Editor’s Note – The following is a speech given by Michael Koewler, Sacramento Rendering Company, at the National Renderers Association 75th Annual Convention in October.
The more things change, the more they stay the same.
In this political year, the word “change” is passed around too often and too loosely. However, change can be meaningful, as new ideas are anticipated and adopted. We in the rendering industry have and continue to adapt to the many changes in and out of our control.
Markets, for one, have forced us to rethink global strategies, which we have done by overcoming obstacles designed to restrict products that the rendering industry has traditionally supplied. The National Renderers Association (NRA) – through the efforts of Kent Swisher, vice president of NRA International Programs, and members of the International Market Development Committee – has done an outstanding job in not only preserving markets that the industry has served for many years, but also in developing new markets by making the case that rendered products are both safe and valuable.
The products that we manufacture have and will continue to change. Tighter specifications on tallow and greases have forced us to change the way we process. Protein meals have, in many instances, become specialized and are processed for specific specie formulations. The Fats and Proteins Research Foundation (FPRF), under the direction of Sergio Nates, has brought a new focus to product development and specialized applications. The FPRF’s recently formed alliance with the Animal Co-Products Research and Education Center at Clemson University is building a foundation on which we hope to bear the fruits of new rendered product application in areas that years ago we could only dream of.
Regulation has been and continues to be the most challenging dynamic that the rendering industry faces. Local, state, and federal laws, with the backing of environmental extremists, all constructed in the spirit of public health and safety, more often than not have unintended consequences that force our industry to rethink our operations and business models. A poor understanding of the rendering industry’s value to society has led many local-level officials to make irrational decisions that have applied pressure on plant operations and made businesses invest huge and oftentimes unnecessary capital.
At the state level, regulators have made expansion and modernization difficult by delaying permit approvals and creating expensive investment hurdles. In most recent years, federal regulation has been created to thwart the miniscule risk of bovine spongiform encephalopathy. The rendering industry has adapted, made the necessary modifications for compliance, and forged ahead. The most recent rule will no doubt force changes, but as always, we will adapt and look forward. The effects of this rule on the rendering industry have been minimized because of the leadership of Dr. David Meeker and the NRA membership, who have rolled up their sleeves and worked with the regulators at the Food and Drug Administration. No one likes all these new rules and we would all like to invoke Jim Andreoli’s (Baker Commodities) famous words, but the membership has risen to the occasion to preserve an important raw material source.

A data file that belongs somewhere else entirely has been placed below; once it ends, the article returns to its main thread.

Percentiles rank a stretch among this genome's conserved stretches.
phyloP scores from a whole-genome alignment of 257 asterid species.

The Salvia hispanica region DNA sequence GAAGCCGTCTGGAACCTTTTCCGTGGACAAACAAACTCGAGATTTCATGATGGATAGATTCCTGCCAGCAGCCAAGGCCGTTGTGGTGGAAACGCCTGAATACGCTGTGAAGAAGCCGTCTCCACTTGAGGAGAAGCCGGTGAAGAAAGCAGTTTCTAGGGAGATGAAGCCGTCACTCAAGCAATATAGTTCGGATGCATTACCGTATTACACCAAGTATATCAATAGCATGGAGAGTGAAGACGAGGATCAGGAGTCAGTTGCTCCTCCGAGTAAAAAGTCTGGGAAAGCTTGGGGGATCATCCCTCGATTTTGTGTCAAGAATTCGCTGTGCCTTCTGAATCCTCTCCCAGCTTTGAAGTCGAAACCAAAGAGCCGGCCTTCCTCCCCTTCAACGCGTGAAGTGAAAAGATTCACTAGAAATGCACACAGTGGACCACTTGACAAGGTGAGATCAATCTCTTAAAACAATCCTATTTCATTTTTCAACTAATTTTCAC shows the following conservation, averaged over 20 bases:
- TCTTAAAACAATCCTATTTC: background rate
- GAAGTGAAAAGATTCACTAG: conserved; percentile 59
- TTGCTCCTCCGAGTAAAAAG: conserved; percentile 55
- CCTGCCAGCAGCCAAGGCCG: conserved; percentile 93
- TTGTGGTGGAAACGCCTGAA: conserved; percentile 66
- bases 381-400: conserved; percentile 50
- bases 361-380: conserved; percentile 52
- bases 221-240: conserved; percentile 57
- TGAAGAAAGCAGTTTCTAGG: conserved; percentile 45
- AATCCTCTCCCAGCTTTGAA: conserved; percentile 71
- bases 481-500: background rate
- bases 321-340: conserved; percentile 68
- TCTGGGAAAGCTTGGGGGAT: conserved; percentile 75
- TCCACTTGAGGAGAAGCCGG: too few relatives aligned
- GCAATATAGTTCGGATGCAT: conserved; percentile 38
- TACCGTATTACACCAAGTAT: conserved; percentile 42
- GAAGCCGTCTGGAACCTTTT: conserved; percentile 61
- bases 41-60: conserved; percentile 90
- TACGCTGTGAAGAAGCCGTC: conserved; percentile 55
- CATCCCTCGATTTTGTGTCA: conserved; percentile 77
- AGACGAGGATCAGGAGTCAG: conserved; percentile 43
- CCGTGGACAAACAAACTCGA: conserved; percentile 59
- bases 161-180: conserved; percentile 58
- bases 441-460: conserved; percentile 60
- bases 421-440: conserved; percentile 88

With all the changes that are going on in the rendering industry and in the global business environment, what hasn’t changed are the successes of the NRA. Under the guidance of President Tom Cook, and with the support of all the committees and the overwhelming participation of the NRA membership, we have managed the changes around us and postured ourselves to not only deal with these changes, but to prosper amidst them. Over the years, Cook and his team have built coalitions with allied industries, enhanced the rendering industry’s credibility with regulators and legislators, and have, in effect, transformed our industry from “invisible” to “essential” recyclers.
The original recycler, now the original green industry, with our new eco-friendly NRA logo, has truly changed the dynamics of the debate regarding our mission. The millions of tons of would-be waste products recycled into hundreds of usable everyday products are a testament to the industry’s importance in the green debate.
My comments have been positive on the changes our industry has made to meet the challenges of the past. As for the future, we may be confronting our ability to change quickly as we experience lower commodity prices, particularly corn at $4.20 to $5.20 per bushel and soybeans dropping to between $9.60 and $11.00 per bushel next year. Looming on the horizon are higher operating expenses, more Conservation Reserve Program land being placed in crop production, a worldwide economic slowdown, and significant reductions in U.S. livestock and poultry producing operations due to overwhelming losses. In conclusion, the changes that we decide to incorporate in our 2009 business plan may be the most crucial in recent history.
Remember, Iowa doesn’t get flooded every year.
From the Association – December 2008 RENDER | back